In fact, in the podcast interview, Hans and Lisa Stein acknowledge that their pageant gimmick was anti-naturism. They were naturists for ten years before starting the pageant and they knew that naturism was not supposed to be about worshiping some sort of beauty ideal. But in their eyes, the ends justified the means. They made millions of dollars in profits and gained new members after starting the nudist beauty pageants.
Did other naturists recognize that beauty pageants were not exactly in line with their ideals? It’s difficult to say how many people were for or against it, but it appears that many saw nothing wrong with it.
From looking through our small personal collection of nudist magazines from the 40’s – 60’s, people had a different mentality back then. Naturists felt that they should honor the beauty of the human form and that people should strive to achieve a healthy, toned physique. Health, during those days, was equated with beauty. (And still is today, with how people think thin = healthy = beautiful.)
At the same time, it’s not as if naturists didn’t recognize how naturism promoted body acceptance and offered a way of looking beyond superficial qualities.
In a 1958 issue of Canadian nudist magazine Sunbathing For Health, there’s an article, written by a female naturist, entitled: “Naturism – What’s in it for we women?”
The author writes:
“Many women imagine that they would never dare to walk naked amidst a crowd of strangers in any sun club; believe me, I did too, before I ever tried it. … ‘But my figure — I’ve lost it — I’d feel awful walking around in the nude,’ you say. The vast majority of the women (and the men too!) have probably lost their youthful contours with the passing of the years, but don’t let that worry you. Naturism is no social whirl, you are not going to try and ‘keep up with the Jones’s’ so to speak. Everyone is accepted for what they are as PEOPLE, and not what their vital statistics are!”
But then, in another article, in the same magazine, a female columnist offers exercise and diet advice to women who are worried about extra fat on their hips. And on the opposite page is an exercise guide aimed at women for “creating body beauty.”
So the naturist philosophy wasn’t entirely absent. They just didn’t seem to see it as contradictory to designate only certain bodies as “beautiful.”
Canadian History presents evidence that some nudist club owners were definitely conflicted or against the pageants. On the one hand, they were aware of the contradictions in putting young, “attractive” female bodies on display to promote naturism. On the other hand, the amount of publicity and money generated by the pageants was undeniable. It became a cost vs. benefit analysis.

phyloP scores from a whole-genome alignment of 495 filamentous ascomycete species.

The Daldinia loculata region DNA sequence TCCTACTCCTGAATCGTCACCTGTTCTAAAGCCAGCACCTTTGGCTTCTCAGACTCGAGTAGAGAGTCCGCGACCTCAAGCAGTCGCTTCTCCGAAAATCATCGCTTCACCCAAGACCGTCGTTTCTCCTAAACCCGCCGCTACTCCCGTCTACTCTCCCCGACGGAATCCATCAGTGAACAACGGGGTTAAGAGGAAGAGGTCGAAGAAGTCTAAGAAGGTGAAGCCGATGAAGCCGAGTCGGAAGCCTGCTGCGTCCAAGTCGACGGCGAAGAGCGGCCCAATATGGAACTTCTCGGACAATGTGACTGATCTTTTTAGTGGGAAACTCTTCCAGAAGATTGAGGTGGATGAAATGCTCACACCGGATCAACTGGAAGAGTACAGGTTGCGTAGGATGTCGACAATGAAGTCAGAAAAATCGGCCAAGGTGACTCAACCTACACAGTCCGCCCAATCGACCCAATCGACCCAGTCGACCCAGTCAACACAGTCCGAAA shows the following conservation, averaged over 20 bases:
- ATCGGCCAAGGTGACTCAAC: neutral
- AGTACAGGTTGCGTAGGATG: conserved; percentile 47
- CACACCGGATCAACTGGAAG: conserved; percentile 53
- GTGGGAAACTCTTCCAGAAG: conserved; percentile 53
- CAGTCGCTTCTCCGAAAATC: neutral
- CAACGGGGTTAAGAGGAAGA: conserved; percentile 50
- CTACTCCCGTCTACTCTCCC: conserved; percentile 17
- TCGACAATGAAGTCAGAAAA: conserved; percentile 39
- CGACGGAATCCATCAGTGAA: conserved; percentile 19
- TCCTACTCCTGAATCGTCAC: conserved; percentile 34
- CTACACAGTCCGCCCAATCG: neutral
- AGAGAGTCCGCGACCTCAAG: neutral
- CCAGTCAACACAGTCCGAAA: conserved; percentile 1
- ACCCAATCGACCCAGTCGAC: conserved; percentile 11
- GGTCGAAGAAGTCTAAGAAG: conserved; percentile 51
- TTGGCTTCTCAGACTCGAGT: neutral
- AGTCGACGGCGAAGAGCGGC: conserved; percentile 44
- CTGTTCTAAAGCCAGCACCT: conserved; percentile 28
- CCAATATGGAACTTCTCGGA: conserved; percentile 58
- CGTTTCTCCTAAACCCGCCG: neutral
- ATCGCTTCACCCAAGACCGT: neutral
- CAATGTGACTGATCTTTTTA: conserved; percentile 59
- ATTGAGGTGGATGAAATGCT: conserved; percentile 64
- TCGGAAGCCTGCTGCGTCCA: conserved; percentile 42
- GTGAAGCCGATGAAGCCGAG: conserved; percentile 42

Authors Gentile and Nicholas say that the nudist beauty pageants were supposed to show the public that nudity was natural, not obscene, or sexual. In Miss Nude World, that basic message was easily lost. The authors came to this conclusion:
“However, while nudist pageants were purportedly intended to encourage the public to see the body in a new light, the public appeal of these events depended on an exploitation of the taboo nature of nudity and made a spectacle of nude bodies. In doing so, these pageants were as revealing of the tensions within nudism as they were of the contestants on stage.”
Additionally, the authors concluded the pageants were a way for nudists to prove they were “normal” by using a mainstream type of event that adhered to sexual and gender norms. Celebrating women for their beauty and femininity, putting them on display, electing a “king” and “queen”…these were ways of showing how nudists maintained their masculinity / femininity and embraced heterosexual normativity.
Ultimately, was the Miss Nude World Pageant more harmful or beneficial to the nudist movement? That’s up for debate.
In the Steins’ view, it was a resounding success and brought more attention to nudism than any other event ever had. At the end of the interview, Stéphane asked them if they could go back in time, would they change anything? They answered with a resolute “no.”
Personally, I wish nudism hadn’t so easily abandoned its ideals for profit and publicity.
Listen to the full interview with the Steins in the podcast below. In my segment, Stéphane and I talk about the celebrity nude photo hack.
Podcast show links:
- Ponderosa Nature Resort (Flamborough, Ontario, Canada)
- Episode 26 – Exploitation (Ponderosa Sun Club in Roselawn, Indiana)
- Bare Oaks blog: Four Seasons Nudist Resort going textile
- Bare Oaks blog: The closing of Glen Echo Family Nudist Park
- Mondo Nude film (1979) about the Miss Nude contest at the Four Seasons Nudist Resort
What do you think of the nudist beauty pageant? Should it be forgiven as a relic of its time, or is it a permanent smear on the nudist movement?